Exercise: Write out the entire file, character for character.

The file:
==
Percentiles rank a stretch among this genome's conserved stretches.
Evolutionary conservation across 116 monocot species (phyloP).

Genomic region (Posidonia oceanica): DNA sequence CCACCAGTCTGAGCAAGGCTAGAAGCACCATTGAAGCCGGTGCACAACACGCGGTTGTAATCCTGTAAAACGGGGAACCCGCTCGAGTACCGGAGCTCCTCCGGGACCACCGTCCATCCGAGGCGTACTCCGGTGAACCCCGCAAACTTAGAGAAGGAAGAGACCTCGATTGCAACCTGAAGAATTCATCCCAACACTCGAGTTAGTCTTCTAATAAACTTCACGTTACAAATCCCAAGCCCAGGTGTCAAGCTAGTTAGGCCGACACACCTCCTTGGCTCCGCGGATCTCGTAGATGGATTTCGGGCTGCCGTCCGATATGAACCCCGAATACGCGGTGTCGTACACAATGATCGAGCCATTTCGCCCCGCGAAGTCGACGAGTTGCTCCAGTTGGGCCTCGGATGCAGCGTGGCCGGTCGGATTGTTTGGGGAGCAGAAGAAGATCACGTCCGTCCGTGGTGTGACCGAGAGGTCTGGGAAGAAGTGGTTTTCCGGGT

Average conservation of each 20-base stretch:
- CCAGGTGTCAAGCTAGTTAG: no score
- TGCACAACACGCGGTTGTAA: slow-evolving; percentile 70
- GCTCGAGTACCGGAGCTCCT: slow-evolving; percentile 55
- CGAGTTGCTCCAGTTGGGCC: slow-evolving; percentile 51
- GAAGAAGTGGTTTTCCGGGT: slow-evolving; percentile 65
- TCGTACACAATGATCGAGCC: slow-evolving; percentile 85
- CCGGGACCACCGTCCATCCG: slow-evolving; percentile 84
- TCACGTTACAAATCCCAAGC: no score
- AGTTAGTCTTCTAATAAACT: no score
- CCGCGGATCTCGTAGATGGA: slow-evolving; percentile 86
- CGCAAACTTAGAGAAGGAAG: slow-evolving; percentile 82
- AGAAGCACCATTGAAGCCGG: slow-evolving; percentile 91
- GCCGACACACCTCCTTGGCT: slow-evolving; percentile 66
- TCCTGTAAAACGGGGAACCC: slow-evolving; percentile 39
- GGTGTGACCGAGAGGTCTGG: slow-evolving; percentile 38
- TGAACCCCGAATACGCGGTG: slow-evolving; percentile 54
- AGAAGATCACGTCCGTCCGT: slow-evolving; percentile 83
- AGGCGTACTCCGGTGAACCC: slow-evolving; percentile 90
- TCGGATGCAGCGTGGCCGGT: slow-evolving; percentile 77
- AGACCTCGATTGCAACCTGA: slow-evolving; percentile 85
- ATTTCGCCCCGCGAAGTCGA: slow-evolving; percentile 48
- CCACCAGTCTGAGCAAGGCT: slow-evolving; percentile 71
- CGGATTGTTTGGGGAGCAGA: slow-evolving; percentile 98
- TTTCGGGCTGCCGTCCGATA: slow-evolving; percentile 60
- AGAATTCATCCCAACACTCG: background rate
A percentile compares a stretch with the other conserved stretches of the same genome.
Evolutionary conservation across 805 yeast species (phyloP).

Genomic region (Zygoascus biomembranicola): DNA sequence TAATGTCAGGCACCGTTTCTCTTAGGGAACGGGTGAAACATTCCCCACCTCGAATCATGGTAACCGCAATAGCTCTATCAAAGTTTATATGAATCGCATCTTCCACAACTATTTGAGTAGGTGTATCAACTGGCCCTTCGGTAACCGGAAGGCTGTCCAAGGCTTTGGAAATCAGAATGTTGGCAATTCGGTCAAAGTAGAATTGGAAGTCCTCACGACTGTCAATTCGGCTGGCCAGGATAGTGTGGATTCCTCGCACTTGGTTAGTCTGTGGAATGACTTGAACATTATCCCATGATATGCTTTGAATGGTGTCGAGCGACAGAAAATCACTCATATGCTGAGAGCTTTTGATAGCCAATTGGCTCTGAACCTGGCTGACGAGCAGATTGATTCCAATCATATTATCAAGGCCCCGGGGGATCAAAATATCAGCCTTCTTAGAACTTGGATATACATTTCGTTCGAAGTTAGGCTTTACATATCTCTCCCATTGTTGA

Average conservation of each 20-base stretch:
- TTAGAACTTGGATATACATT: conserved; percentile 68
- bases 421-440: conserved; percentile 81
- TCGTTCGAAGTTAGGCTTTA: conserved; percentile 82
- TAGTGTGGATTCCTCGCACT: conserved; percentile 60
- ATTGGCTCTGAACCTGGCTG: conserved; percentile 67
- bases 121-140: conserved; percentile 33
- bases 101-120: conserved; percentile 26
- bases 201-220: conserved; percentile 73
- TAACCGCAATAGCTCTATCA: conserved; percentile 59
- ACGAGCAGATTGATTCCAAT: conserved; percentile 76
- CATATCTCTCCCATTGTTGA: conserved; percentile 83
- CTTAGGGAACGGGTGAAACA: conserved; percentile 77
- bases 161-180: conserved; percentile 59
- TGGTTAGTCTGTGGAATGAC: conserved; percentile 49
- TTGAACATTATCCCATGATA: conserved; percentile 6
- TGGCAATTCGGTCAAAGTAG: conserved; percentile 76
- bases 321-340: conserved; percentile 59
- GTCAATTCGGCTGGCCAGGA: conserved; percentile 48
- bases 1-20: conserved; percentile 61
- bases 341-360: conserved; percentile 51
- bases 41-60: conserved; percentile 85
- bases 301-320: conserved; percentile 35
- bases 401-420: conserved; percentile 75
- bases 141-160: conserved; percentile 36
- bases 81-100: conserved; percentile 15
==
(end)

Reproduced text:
Percentiles rank a stretch among this genome's conserved stretches.
Evolutionary conservation across 116 monocot species (phyloP).

Genomic region (Posidonia oceanica): DNA sequence CCACCAGTCTGAGCAAGGCTAGAAGCACCATTGAAGCCGGTGCACAACACGCGGTTGTAATCCTGTAAAACGGGGAACCCGCTCGAGTACCGGAGCTCCTCCGGGACCACCGTCCATCCGAGGCGTACTCCGGTGAACCCCGCAAACTTAGAGAAGGAAGAGACCTCGATTGCAACCTGAAGAATTCATCCCAACACTCGAGTTAGTCTTCTAATAAACTTCACGTTACAAATCCCAAGCCCAGGTGTCAAGCTAGTTAGGCCGACACACCTCCTTGGCTCCGCGGATCTCGTAGATGGATTTCGGGCTGCCGTCCGATATGAACCCCGAATACGCGGTGTCGTACACAATGATCGAGCCATTTCGCCCCGCGAAGTCGACGAGTTGCTCCAGTTGGGCCTCGGATGCAGCGTGGCCGGTCGGATTGTTTGGGGAGCAGAAGAAGATCACGTCCGTCCGTGGTGTGACCGAGAGGTCTGGGAAGAAGTGGTTTTCCGGGT

Average conservation of each 20-base stretch:
- CCAGGTGTCAAGCTAGTTAG: no score
- TGCACAACACGCGGTTGTAA: slow-evolving; percentile 70
- GCTCGAGTACCGGAGCTCCT: slow-evolving; percentile 55
- CGAGTTGCTCCAGTTGGGCC: slow-evolving; percentile 51
- GAAGAAGTGGTTTTCCGGGT: slow-evolving; percentile 65
- TCGTACACAATGATCGAGCC: slow-evolving; percentile 85
- CCGGGACCACCGTCCATCCG: slow-evolving; percentile 84
- TCACGTTACAAATCCCAAGC: no score
- AGTTAGTCTTCTAATAAACT: no score
- CCGCGGATCTCGTAGATGGA: slow-evolving; percentile 86
- CGCAAACTTAGAGAAGGAAG: slow-evolving; percentile 82
- AGAAGCACCATTGAAGCCGG: slow-evolving; percentile 91
- GCCGACACACCTCCTTGGCT: slow-evolving; percentile 66
- TCCTGTAAAACGGGGAACCC: slow-evolving; percentile 39
- GGTGTGACCGAGAGGTCTGG: slow-evolving; percentile 38
- TGAACCCCGAATACGCGGTG: slow-evolving; percentile 54
- AGAAGATCACGTCCGTCCGT: slow-evolving; percentile 83
- AGGCGTACTCCGGTGAACCC: slow-evolving; percentile 90
- TCGGATGCAGCGTGGCCGGT: slow-evolving; percentile 77
- AGACCTCGATTGCAACCTGA: slow-evolving; percentile 85
- ATTTCGCCCCGCGAAGTCGA: slow-evolving; percentile 48
- CCACCAGTCTGAGCAAGGCT: slow-evolving; percentile 71
- CGGATTGTTTGGGGAGCAGA: slow-evolving; percentile 98
- TTTCGGGCTGCCGTCCGATA: slow-evolving; percentile 60
- AGAATTCATCCCAACACTCG: background rate
A percentile compares a stretch with the other conserved stretches of the same genome.
Evolutionary conservation across 805 yeast species (phyloP).

Genomic region (Zygoascus biomembranicola): DNA sequence TAATGTCAGGCACCGTTTCTCTTAGGGAACGGGTGAAACATTCCCCACCTCGAATCATGGTAACCGCAATAGCTCTATCAAAGTTTATATGAATCGCATCTTCCACAACTATTTGAGTAGGTGTATCAACTGGCCCTTCGGTAACCGGAAGGCTGTCCAAGGCTTTGGAAATCAGAATGTTGGCAATTCGGTCAAAGTAGAATTGGAAGTCCTCACGACTGTCAATTCGGCTGGCCAGGATAGTGTGGATTCCTCGCACTTGGTTAGTCTGTGGAATGACTTGAACATTATCCCATGATATGCTTTGAATGGTGTCGAGCGACAGAAAATCACTCATATGCTGAGAGCTTTTGATAGCCAATTGGCTCTGAACCTGGCTGACGAGCAGATTGATTCCAATCATATTATCAAGGCCCCGGGGGATCAAAATATCAGCCTTCTTAGAACTTGGATATACATTTCGTTCGAAGTTAGGCTTTACATATCTCTCCCATTGTTGA

Average conservation of each 20-base stretch:
- TTAGAACTTGGATATACATT: conserved; percentile 68
- bases 421-440: conserved; percentile 81
- TCGTTCGAAGTTAGGCTTTA: conserved; percentile 82
- TAGTGTGGATTCCTCGCACT: conserved; percentile 60
- ATTGGCTCTGAACCTGGCTG: conserved; percentile 67
- bases 121-140: conserved; percentile 33
- bases 101-120: conserved; percentile 26
- bases 201-220: conserved; percentile 73
- TAACCGCAATAGCTCTATCA: conserved; percentile 59
- ACGAGCAGATTGATTCCAAT: conserved; percentile 76
- CATATCTCTCCCATTGTTGA: conserved; percentile 83
- CTTAGGGAACGGGTGAAACA: conserved; percentile 77
- bases 161-180: conserved; percentile 59
- TGGTTAGTCTGTGGAATGAC: conserved; percentile 49
- TTGAACATTATCCCATGATA: conserved; percentile 6
- TGGCAATTCGGTCAAAGTAG: conserved; percentile 76
- bases 321-340: conserved; percentile 59
- GTCAATTCGGCTGGCCAGGA: conserved; percentile 48
- bases 1-20: conserved; percentile 61
- bases 341-360: conserved; percentile 51
- bases 41-60: conserved; percentile 85
- bases 301-320: conserved; percentile 35
- bases 401-420: conserved; percentile 75
- bases 141-160: conserved; percentile 36
- bases 81-100: conserved; percentile 15